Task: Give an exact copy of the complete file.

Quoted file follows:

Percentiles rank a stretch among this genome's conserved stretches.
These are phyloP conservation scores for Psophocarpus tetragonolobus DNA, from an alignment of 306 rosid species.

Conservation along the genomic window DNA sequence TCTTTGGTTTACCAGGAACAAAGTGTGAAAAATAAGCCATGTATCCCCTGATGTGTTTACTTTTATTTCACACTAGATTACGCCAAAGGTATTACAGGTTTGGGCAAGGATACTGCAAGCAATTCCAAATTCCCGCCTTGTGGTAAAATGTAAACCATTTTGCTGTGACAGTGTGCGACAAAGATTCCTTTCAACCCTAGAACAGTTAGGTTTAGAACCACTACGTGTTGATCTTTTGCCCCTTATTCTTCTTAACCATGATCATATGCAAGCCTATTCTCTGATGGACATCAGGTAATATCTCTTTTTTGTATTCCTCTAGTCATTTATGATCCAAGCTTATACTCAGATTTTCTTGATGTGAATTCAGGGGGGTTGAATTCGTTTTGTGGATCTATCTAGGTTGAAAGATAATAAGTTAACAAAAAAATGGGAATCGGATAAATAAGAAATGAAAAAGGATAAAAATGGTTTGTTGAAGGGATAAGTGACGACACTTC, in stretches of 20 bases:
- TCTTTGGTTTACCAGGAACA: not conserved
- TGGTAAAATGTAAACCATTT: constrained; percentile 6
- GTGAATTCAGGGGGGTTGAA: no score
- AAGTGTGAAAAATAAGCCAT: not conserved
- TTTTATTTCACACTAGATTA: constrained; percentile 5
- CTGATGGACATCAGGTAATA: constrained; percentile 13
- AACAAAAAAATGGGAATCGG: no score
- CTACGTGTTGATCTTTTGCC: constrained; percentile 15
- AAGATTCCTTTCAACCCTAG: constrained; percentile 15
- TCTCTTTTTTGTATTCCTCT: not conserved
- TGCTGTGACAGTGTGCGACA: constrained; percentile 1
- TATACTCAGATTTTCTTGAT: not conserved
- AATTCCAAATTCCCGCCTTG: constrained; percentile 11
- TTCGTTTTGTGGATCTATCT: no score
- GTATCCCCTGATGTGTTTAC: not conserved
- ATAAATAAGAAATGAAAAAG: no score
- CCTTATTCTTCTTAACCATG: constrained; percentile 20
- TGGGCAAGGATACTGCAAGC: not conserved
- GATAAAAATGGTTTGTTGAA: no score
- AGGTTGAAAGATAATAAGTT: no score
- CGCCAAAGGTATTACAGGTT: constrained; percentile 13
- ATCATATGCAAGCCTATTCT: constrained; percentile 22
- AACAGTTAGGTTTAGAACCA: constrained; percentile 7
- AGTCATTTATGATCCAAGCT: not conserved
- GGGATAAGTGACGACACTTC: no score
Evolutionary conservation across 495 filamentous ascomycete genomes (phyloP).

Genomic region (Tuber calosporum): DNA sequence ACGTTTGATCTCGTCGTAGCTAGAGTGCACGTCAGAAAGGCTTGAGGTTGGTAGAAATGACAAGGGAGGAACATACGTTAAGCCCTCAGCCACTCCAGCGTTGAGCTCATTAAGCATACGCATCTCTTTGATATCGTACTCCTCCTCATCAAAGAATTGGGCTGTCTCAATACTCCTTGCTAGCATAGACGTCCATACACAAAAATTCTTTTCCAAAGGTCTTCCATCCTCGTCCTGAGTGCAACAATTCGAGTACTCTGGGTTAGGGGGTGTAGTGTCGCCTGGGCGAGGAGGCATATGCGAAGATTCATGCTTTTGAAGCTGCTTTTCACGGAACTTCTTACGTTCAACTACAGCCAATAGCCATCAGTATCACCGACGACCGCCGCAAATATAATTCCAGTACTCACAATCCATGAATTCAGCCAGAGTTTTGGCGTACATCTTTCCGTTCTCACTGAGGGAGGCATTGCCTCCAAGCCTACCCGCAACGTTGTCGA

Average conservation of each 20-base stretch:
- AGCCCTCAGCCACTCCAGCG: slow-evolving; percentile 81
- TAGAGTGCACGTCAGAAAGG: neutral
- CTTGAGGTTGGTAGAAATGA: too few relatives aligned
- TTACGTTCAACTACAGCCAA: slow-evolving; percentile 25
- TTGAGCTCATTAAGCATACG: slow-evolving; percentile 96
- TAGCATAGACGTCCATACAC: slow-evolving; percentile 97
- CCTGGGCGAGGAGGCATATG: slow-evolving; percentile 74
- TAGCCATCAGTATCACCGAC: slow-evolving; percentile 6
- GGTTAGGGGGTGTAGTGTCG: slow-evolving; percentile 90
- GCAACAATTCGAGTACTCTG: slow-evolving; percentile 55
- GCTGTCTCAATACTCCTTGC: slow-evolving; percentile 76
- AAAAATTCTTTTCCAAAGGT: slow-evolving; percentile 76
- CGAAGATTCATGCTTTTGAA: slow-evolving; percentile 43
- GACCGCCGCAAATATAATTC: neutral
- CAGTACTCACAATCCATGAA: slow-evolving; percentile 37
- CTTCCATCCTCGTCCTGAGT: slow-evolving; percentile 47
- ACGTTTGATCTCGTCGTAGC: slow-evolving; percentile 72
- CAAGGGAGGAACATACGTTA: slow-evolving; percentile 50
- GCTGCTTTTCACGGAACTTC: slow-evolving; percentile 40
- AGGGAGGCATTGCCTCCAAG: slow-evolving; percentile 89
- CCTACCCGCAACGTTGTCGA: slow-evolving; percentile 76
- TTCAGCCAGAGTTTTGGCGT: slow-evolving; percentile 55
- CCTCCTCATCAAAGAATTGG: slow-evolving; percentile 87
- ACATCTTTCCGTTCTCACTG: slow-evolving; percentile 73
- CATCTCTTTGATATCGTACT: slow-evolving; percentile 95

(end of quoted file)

Percentiles rank a stretch among this genome's conserved stretches.
These are phyloP conservation scores for Psophocarpus tetragonolobus DNA, from an alignment of 306 rosid species.

Conservation along the genomic window DNA sequence TCTTTGGTTTACCAGGAACAAAGTGTGAAAAATAAGCCATGTATCCCCTGATGTGTTTACTTTTATTTCACACTAGATTACGCCAAAGGTATTACAGGTTTGGGCAAGGATACTGCAAGCAATTCCAAATTCCCGCCTTGTGGTAAAATGTAAACCATTTTGCTGTGACAGTGTGCGACAAAGATTCCTTTCAACCCTAGAACAGTTAGGTTTAGAACCACTACGTGTTGATCTTTTGCCCCTTATTCTTCTTAACCATGATCATATGCAAGCCTATTCTCTGATGGACATCAGGTAATATCTCTTTTTTGTATTCCTCTAGTCATTTATGATCCAAGCTTATACTCAGATTTTCTTGATGTGAATTCAGGGGGGTTGAATTCGTTTTGTGGATCTATCTAGGTTGAAAGATAATAAGTTAACAAAAAAATGGGAATCGGATAAATAAGAAATGAAAAAGGATAAAAATGGTTTGTTGAAGGGATAAGTGACGACACTTC, in stretches of 20 bases:
- TCTTTGGTTTACCAGGAACA: not conserved
- TGGTAAAATGTAAACCATTT: constrained; percentile 6
- GTGAATTCAGGGGGGTTGAA: no score
- AAGTGTGAAAAATAAGCCAT: not conserved
- TTTTATTTCACACTAGATTA: constrained; percentile 5
- CTGATGGACATCAGGTAATA: constrained; percentile 13
- AACAAAAAAATGGGAATCGG: no score
- CTACGTGTTGATCTTTTGCC: constrained; percentile 15
- AAGATTCCTTTCAACCCTAG: constrained; percentile 15
- TCTCTTTTTTGTATTCCTCT: not conserved
- TGCTGTGACAGTGTGCGACA: constrained; percentile 1
- TATACTCAGATTTTCTTGAT: not conserved
- AATTCCAAATTCCCGCCTTG: constrained; percentile 11
- TTCGTTTTGTGGATCTATCT: no score
- GTATCCCCTGATGTGTTTAC: not conserved
- ATAAATAAGAAATGAAAAAG: no score
- CCTTATTCTTCTTAACCATG: constrained; percentile 20
- TGGGCAAGGATACTGCAAGC: not conserved
- GATAAAAATGGTTTGTTGAA: no score
- AGGTTGAAAGATAATAAGTT: no score
- CGCCAAAGGTATTACAGGTT: constrained; percentile 13
- ATCATATGCAAGCCTATTCT: constrained; percentile 22
- AACAGTTAGGTTTAGAACCA: constrained; percentile 7
- AGTCATTTATGATCCAAGCT: not conserved
- GGGATAAGTGACGACACTTC: no score
Evolutionary conservation across 495 filamentous ascomycete genomes (phyloP).

Genomic region (Tuber calosporum): DNA sequence ACGTTTGATCTCGTCGTAGCTAGAGTGCACGTCAGAAAGGCTTGAGGTTGGTAGAAATGACAAGGGAGGAACATACGTTAAGCCCTCAGCCACTCCAGCGTTGAGCTCATTAAGCATACGCATCTCTTTGATATCGTACTCCTCCTCATCAAAGAATTGGGCTGTCTCAATACTCCTTGCTAGCATAGACGTCCATACACAAAAATTCTTTTCCAAAGGTCTTCCATCCTCGTCCTGAGTGCAACAATTCGAGTACTCTGGGTTAGGGGGTGTAGTGTCGCCTGGGCGAGGAGGCATATGCGAAGATTCATGCTTTTGAAGCTGCTTTTCACGGAACTTCTTACGTTCAACTACAGCCAATAGCCATCAGTATCACCGACGACCGCCGCAAATATAATTCCAGTACTCACAATCCATGAATTCAGCCAGAGTTTTGGCGTACATCTTTCCGTTCTCACTGAGGGAGGCATTGCCTCCAAGCCTACCCGCAACGTTGTCGA

Average conservation of each 20-base stretch:
- AGCCCTCAGCCACTCCAGCG: slow-evolving; percentile 81
- TAGAGTGCACGTCAGAAAGG: neutral
- CTTGAGGTTGGTAGAAATGA: too few relatives aligned
- TTACGTTCAACTACAGCCAA: slow-evolving; percentile 25
- TTGAGCTCATTAAGCATACG: slow-evolving; percentile 96
- TAGCATAGACGTCCATACAC: slow-evolving; percentile 97
- CCTGGGCGAGGAGGCATATG: slow-evolving; percentile 74
- TAGCCATCAGTATCACCGAC: slow-evolving; percentile 6
- GGTTAGGGGGTGTAGTGTCG: slow-evolving; percentile 90
- GCAACAATTCGAGTACTCTG: slow-evolving; percentile 55
- GCTGTCTCAATACTCCTTGC: slow-evolving; percentile 76
- AAAAATTCTTTTCCAAAGGT: slow-evolving; percentile 76
- CGAAGATTCATGCTTTTGAA: slow-evolving; percentile 43
- GACCGCCGCAAATATAATTC: neutral
- CAGTACTCACAATCCATGAA: slow-evolving; percentile 37
- CTTCCATCCTCGTCCTGAGT: slow-evolving; percentile 47
- ACGTTTGATCTCGTCGTAGC: slow-evolving; percentile 72
- CAAGGGAGGAACATACGTTA: slow-evolving; percentile 50
- GCTGCTTTTCACGGAACTTC: slow-evolving; percentile 40
- AGGGAGGCATTGCCTCCAAG: slow-evolving; percentile 89
- CCTACCCGCAACGTTGTCGA: slow-evolving; percentile 76
- TTCAGCCAGAGTTTTGGCGT: slow-evolving; percentile 55
- CCTCCTCATCAAAGAATTGG: slow-evolving; percentile 87
- ACATCTTTCCGTTCTCACTG: slow-evolving; percentile 73
- CATCTCTTTGATATCGTACT: slow-evolving; percentile 95